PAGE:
When you retire, a lot changes, including how much you pay for car insurance. Although you may not realize it when you stop working, there are several things you can do to lower your auto insurance cost. Learn more about what you can do.
Shop Around for Rates
By retirement age, you likely have a long, established relationship with your insurance company. Between the comfortability of this long-term relationship to work demands, you may have paid little attention to other options. Now is a good time to do so. Insurance companies routinely change their rates and discount options, so before you automatically renew, collect additional rates from other providers to see if you are getting the best option.
Adjust Commute Estimate
The common train of thought is that the more you drive, the greater your chance of being in an accident. As such, the higher the mileage you provide for your commute estimate, the costlier your policy rate. Now that you are retired, you will likely drive less, and consequently, reduce your accident risk. Ensure the insurance company knows that you are no longer making this commute so they can adjust your mileage, and possibly your rate.
Enroll in a Driving Course
As a person ages, sometimes, their risk rating will increase with car insurance companies. Although defensive driving courses are often targeted towards new drivers, if you take one of these courses in your senior years, it is equally helpful. Insurance companies care little about the age of the driver completing the courses, just that the drivers successfully complete them. If you complete a defensive driving course and provide the documentation to your insurance company, you will likely get a discount.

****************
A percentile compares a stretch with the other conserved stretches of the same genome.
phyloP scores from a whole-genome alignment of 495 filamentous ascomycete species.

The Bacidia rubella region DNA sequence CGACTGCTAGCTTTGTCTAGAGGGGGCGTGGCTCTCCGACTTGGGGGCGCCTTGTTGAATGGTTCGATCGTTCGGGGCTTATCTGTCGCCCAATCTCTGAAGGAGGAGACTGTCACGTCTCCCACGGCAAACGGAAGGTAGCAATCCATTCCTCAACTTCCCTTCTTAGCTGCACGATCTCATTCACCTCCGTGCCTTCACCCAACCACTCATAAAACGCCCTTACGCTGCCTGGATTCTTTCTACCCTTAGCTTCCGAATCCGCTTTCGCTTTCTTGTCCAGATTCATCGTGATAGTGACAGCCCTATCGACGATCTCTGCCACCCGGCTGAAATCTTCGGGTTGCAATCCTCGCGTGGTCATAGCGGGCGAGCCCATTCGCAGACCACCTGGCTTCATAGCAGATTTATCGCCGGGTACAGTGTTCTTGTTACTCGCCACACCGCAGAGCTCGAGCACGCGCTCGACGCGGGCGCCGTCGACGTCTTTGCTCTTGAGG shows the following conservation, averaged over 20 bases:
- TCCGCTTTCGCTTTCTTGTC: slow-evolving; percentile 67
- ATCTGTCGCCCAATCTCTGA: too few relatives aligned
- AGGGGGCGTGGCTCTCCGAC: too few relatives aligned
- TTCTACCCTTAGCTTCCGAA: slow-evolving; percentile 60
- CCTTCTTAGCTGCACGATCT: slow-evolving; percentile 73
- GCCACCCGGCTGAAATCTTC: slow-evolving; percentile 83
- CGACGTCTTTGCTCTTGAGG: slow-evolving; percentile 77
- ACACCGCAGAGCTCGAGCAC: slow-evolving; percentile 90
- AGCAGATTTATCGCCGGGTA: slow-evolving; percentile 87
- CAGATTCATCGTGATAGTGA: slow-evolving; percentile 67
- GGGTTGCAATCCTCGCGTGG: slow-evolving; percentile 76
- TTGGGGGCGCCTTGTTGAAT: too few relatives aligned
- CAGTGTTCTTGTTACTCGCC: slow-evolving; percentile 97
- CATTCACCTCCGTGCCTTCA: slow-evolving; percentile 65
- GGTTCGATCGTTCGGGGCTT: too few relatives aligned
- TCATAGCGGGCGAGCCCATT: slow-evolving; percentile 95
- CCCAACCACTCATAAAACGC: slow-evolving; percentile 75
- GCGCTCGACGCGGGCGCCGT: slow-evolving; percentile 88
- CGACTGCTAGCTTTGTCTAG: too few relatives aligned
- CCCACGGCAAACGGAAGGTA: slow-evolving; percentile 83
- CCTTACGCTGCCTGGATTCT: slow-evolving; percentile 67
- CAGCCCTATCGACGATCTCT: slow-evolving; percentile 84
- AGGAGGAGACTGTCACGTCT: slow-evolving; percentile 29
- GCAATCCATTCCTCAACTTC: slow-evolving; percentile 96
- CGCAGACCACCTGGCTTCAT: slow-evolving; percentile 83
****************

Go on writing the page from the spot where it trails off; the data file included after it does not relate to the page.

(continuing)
Consider a Deductible Increase
If you plan to reduce your driving considerably and you have a comfortable retirement income, you may want to consider increasing your deductible. Insurance deductibles commonly range from as little as $250 to $1000, but regardless of the amount you select, the higher the deductible, the lower your cost of insurance. If you have a healthy savings amount and would have no problem paying a little extra in the event you were involved in an incident, you can save yourself money by increasing this amount.
If you recently retired or plan to do so soon, make sure you speak with an auto insurance professional to learn about more ways you can lower your costs.